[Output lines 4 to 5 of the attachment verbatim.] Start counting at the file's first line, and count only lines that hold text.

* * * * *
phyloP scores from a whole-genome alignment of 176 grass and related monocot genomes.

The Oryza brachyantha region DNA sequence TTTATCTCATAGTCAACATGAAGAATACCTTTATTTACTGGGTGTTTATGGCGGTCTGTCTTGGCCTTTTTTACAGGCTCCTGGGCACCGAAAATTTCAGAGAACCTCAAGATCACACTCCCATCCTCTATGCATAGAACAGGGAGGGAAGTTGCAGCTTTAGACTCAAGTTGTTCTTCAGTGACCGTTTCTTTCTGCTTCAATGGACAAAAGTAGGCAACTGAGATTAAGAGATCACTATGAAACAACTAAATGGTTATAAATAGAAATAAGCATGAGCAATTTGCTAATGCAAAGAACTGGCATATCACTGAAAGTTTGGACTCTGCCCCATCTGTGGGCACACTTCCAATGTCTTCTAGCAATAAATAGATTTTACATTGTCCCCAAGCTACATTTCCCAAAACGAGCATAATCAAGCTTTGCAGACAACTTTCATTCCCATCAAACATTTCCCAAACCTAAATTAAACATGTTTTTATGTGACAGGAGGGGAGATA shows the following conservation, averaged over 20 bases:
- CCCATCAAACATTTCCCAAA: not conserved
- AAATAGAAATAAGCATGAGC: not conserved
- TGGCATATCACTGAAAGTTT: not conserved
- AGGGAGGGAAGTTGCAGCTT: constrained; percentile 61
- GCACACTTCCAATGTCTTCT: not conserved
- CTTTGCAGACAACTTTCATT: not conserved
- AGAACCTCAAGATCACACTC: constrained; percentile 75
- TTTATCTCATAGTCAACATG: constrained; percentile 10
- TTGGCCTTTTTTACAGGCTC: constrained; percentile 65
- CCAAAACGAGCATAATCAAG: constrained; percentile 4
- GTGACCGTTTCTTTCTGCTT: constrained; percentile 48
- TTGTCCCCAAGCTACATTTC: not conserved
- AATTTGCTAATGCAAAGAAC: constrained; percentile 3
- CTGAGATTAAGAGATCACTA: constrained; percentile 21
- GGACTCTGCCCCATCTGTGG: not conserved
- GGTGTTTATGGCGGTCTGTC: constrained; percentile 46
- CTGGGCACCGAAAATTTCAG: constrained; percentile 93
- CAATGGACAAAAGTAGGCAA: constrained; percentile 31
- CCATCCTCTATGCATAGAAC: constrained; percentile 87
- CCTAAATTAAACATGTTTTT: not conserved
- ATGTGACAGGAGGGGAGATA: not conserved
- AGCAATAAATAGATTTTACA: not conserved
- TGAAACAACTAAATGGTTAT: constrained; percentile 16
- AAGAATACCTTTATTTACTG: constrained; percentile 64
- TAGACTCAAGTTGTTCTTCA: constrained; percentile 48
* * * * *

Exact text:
- AAATAGAAATAAGCATGAGC: not conserved
- TGGCATATCACTGAAAGTTT: not conserved